Finally the water made itís way back to the supply hot, the zone was working but backwards and not very fast, but this is not acceptable and I will not leave this like this. Iím missing something; I over looked something, but what? Where do I start looking? Taco and Grundfos pump cannot run backwards even if you cross the wires they will still run in the same direction, but both of the pumps did the same thing.
Sometimes when we arrive on a job we focus on the abject of the job, in this case the boiler, and we donít notice other things in the room that are out of place, like electrical boxes with the covers removed and live wires sticking out of the sheetrock with out even a wire nut on them, but if you have been doing this as long as me, you see this as normal as many boiler rooms are in this bad and dangerous shape.
Now Iím sure it has to be electrical, even though I can feel and hear the pump running and I know it canít be running backwards, I have to solve this problem.
I start looking at the electric boxes with the covers removed, testing to see what wires are hot I notice in one box both the black and white wire are hot, itís possible it is a 240 volt power supply to something in the building, this is not unusual, but then I noticed they (the black and white wire) are on the same leg not 240 volts, was I getting power feedback on the white wire?
So I traced it back till I found the problem. Some handyman (want to be electrician) crossed the wires in an out let box he installed, at this point he tied the white common wire to the black hot wire it did not pop the breaker because the power only went down the white wire from the box and not to the white wire going back to the common connection on the breaker panel.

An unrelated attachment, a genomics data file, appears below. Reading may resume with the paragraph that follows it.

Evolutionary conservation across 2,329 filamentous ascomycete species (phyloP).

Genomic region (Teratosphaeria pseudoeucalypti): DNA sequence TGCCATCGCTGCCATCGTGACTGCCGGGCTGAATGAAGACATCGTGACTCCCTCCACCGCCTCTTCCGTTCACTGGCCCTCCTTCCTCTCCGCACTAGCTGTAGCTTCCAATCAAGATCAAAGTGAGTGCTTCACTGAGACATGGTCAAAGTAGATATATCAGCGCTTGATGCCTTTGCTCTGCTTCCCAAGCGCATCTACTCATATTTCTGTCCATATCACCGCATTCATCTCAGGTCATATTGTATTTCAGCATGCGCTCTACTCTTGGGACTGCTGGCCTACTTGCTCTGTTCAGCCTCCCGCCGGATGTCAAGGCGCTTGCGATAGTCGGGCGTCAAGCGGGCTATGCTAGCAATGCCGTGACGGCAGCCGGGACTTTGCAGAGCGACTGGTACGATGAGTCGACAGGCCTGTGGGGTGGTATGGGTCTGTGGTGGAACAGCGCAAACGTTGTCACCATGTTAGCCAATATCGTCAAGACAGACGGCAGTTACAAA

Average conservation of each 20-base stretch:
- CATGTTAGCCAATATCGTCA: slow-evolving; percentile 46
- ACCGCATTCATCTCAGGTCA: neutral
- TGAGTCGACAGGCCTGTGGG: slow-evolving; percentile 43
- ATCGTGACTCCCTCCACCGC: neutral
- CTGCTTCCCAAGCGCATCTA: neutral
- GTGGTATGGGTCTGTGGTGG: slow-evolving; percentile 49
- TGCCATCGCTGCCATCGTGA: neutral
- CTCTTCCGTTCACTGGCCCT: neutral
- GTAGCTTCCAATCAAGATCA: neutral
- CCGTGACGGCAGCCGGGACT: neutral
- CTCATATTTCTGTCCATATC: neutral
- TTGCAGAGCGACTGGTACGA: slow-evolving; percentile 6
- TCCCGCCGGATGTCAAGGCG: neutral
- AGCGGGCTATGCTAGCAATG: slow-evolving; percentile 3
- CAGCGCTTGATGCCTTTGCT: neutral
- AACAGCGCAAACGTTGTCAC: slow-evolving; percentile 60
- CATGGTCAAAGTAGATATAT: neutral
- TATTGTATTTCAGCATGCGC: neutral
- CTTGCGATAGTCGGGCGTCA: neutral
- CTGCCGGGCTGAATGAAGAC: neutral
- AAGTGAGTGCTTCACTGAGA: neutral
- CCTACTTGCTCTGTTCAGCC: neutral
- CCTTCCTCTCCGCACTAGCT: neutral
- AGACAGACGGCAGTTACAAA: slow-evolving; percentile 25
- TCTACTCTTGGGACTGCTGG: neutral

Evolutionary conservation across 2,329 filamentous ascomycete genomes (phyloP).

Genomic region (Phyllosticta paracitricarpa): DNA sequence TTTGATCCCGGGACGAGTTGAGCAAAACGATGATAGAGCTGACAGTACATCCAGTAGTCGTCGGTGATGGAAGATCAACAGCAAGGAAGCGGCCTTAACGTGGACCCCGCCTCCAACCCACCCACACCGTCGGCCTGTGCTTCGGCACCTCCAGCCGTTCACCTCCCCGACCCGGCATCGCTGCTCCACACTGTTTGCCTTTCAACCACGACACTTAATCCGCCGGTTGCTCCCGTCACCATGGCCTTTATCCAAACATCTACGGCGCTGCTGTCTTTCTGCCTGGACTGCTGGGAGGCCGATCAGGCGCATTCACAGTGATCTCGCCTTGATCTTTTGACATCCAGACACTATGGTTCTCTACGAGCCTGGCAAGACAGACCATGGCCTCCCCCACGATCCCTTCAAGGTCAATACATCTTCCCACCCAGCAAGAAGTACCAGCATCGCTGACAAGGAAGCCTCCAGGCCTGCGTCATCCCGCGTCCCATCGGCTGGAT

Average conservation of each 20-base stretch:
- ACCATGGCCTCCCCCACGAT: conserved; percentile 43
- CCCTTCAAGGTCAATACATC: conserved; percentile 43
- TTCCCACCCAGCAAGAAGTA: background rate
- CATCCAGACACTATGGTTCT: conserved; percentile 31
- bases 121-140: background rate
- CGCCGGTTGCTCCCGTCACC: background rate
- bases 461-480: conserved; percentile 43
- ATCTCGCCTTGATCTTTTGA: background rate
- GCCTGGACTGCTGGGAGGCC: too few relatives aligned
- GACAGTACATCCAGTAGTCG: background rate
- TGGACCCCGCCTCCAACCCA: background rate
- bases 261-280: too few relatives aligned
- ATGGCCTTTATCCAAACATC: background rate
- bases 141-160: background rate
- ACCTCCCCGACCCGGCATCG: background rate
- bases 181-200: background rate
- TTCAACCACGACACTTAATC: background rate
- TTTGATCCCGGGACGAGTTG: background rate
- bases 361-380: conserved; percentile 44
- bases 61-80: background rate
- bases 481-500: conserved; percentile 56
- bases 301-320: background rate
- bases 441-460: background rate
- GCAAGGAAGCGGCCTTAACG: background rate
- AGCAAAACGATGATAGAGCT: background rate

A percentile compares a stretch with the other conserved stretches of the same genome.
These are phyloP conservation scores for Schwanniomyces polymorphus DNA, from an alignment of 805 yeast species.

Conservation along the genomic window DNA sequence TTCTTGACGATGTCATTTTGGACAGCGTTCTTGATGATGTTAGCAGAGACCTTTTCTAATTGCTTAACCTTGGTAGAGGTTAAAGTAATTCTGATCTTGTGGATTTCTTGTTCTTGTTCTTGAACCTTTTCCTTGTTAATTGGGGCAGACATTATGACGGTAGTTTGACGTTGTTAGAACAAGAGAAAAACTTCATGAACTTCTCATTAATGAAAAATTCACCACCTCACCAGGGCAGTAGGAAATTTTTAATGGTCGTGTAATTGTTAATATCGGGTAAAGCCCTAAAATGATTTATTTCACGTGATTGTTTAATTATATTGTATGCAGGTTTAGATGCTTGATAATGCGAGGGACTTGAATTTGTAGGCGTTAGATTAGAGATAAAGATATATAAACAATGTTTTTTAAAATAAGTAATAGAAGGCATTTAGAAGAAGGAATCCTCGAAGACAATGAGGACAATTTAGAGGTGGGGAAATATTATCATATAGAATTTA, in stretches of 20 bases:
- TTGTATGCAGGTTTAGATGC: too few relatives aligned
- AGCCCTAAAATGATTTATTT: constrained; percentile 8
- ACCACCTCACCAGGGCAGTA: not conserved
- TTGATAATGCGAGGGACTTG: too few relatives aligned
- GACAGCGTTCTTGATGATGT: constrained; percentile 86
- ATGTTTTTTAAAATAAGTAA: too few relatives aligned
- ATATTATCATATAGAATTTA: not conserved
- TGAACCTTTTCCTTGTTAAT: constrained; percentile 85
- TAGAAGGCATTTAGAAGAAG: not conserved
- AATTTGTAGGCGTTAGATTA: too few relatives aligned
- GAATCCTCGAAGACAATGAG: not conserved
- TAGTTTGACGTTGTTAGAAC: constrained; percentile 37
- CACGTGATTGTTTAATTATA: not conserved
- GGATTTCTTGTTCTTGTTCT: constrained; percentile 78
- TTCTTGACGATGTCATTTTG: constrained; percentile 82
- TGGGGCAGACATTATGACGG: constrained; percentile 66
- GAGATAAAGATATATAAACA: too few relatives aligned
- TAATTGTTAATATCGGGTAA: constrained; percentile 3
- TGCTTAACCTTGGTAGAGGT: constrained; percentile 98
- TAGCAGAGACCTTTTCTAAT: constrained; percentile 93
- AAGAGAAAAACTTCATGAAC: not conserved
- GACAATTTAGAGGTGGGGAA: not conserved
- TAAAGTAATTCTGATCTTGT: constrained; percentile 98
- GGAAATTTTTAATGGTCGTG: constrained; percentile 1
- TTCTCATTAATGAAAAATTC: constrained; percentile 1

I traced this white wire all the way to the circulator, so both wires connected to the circulator were hot but the same leg, and I guess the body being grounded to the ground wire and the boiler itís self being grounded caused this pump to either run backwards or to just vibrate.
I fixed the cross connection and the circulator worked normal. To this day no one believes me about the pump that ran backwards. And if I had not seen it myself I would not believe it either.
How insane is it to allow anyone who does not have a license to work on electricity?
About as much as it is to let someone do plumbing or heating with out a license.
The real kicker here is, once I got this working correctly I made a note on the invoice for the landlord to get a license electrician in there to fix all of the other wires that were sticking out of the wall and to make sure there were no other wires crossed.
Well the landlord had the same idiot come back and caused another problem that caused the same zone to fail (2 weeks later), my manager went out there and found a loose wire in the control box for the circulator that caused this whole problem and convinced himself that this was the problem all along and I and the other technician just missed it.
To this day I have not been able to convince him that the loose wire was the result of the idiot coming back and messing with the wires again.
So I'm the only one that saw this pump run or appear to run backwards and everyone including the tech I came to help, have poked fun at me for saying the pump was running backwards, but I know what I saw.